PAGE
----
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I think you can feel bad about how you handled something without saying you "overreacted" or thinking you were necessarily wrong in your opinion.


Not speaking for Mike - but my sense is that he feels he was wrong to behave the way he did in that particular situation. He is probably right, as screaming, name calling and swearing are rarely justified. He might have been justified in being angry or upset - but swearing and name calling is rarely appropriate.

Therefore, I think dropping a quick note in his mailbox saying - I handled the situation poorly and just want to apologize for the way I did handle it - is more than appropriate.

What the neighbor chooses to do or not do after that is his choice. But Mike will probably feel better for accepting his behavior was inappropriate. Clearly he feels that way, as it has been bothering him for a while now.
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Old 01-14-2013, 08:40 PM   #35
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Send your apology with a gift basket.
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Old 01-14-2013, 08:50 PM   #36
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There are two reasons why people apologize, 1. Because they know their conduct has been inappropriate and offensive to another person or 2. Because, regardless of whether or not they feel culpable for their conduct, they are sorry for offending the other person. If it's the former, you have an ethical responsibility to apologize regardless of how that apology might be received. The recipient, however, has no obligation to accept your apology, made on your schedule.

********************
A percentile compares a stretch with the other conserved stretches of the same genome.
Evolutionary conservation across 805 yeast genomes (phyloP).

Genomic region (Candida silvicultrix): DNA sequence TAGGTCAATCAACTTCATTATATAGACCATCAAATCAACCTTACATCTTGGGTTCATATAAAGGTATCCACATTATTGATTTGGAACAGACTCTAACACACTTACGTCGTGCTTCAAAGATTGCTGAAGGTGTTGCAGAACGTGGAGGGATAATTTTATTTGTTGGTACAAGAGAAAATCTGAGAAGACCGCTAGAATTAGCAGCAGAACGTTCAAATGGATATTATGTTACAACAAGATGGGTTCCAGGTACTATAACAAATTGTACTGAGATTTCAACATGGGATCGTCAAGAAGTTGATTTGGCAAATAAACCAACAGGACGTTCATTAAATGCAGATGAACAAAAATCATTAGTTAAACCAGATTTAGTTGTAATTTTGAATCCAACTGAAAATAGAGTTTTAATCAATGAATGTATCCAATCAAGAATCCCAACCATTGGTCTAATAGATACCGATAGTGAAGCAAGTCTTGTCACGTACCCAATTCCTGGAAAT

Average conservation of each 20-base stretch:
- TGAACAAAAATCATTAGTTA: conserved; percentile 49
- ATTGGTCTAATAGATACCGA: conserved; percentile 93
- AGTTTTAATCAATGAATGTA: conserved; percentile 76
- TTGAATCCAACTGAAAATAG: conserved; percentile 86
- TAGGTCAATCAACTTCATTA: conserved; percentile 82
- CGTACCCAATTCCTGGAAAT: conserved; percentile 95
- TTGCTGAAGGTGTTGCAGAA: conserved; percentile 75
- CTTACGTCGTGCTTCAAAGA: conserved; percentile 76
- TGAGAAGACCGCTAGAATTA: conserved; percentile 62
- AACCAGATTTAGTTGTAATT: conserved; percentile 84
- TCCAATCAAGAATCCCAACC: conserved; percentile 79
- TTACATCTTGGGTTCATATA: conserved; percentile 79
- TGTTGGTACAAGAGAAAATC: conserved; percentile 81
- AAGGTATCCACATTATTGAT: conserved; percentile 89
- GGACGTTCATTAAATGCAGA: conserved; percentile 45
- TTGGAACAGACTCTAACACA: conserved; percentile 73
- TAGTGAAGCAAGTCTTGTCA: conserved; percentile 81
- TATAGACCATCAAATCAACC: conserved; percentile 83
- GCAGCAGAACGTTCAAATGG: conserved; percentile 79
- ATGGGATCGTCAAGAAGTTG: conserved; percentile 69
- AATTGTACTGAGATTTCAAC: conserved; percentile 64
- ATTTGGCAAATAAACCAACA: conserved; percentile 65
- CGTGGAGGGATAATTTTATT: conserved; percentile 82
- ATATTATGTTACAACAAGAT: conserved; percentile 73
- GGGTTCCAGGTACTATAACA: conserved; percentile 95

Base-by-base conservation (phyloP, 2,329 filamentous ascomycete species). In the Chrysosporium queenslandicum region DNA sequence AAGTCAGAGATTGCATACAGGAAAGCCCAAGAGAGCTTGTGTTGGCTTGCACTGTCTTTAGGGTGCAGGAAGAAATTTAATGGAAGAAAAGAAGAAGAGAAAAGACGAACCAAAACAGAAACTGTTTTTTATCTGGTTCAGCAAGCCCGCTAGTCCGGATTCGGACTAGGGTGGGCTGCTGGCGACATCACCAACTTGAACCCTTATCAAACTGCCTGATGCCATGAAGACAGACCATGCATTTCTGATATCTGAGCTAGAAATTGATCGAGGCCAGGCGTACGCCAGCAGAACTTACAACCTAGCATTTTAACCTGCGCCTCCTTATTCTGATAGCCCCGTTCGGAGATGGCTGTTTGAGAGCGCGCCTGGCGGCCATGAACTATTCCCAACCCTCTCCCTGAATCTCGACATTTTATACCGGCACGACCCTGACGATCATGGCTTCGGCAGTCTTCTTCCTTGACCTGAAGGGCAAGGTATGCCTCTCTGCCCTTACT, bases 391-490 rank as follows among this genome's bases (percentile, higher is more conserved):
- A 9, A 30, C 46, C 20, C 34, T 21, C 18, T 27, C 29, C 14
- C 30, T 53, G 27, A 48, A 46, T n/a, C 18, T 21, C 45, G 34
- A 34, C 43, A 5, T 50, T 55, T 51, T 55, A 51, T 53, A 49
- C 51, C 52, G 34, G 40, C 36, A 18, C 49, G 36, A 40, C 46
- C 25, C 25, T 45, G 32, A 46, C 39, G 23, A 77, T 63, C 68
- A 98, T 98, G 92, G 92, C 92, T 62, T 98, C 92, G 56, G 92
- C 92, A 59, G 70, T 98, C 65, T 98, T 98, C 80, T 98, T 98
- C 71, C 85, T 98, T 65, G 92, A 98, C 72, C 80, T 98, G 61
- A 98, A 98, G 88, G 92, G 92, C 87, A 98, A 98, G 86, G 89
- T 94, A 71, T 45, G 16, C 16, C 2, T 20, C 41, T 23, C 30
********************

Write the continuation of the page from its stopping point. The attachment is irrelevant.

Three months? You gotta be kidding me!?!? Okay, here's what you do. Put on your big boy undies and send a heartfelt card apologizing for what happened and the unacceptable tardiness of its arrival and include a Starbucks gift card with a note that says, "perhaps we can start over and meet over coffee. I promise, I'll switch to decade (wink wink).

Again, keep in mind, that person is still under no obligation to accept. I've been screamed at by a nutty neighbor and chose not to deal with him after he apologize a month later. When someone apologizes within a day or two, they're sorry for hurting you. When they apologize after weeks/months, they're clearing their own conscience,

Good luck
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Old 01-14-2013, 09:37 PM   #37
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Maybe I'm going out on a limb perhaps but Mikec is new, he joined this month, he has 3 posts so far.... and this is his 3rd posting? My point is as a new person I'd think one might not mention this type of an incident as it does not present an amicable personality/nature. He has gotten some harsh comments deserved or not that is not my point.

My point is and I don't know maybe I'm all wet but it seems odd to me that a new poster would lay this out in their 3rd appearance here. Usually a new person takes some time to become acquainted before spilling his guts about what appears to be antisocial behavior.

This may be legit but to me it doesn't pass the smell test. Maybe I'm wrong but that's what I thought reading this.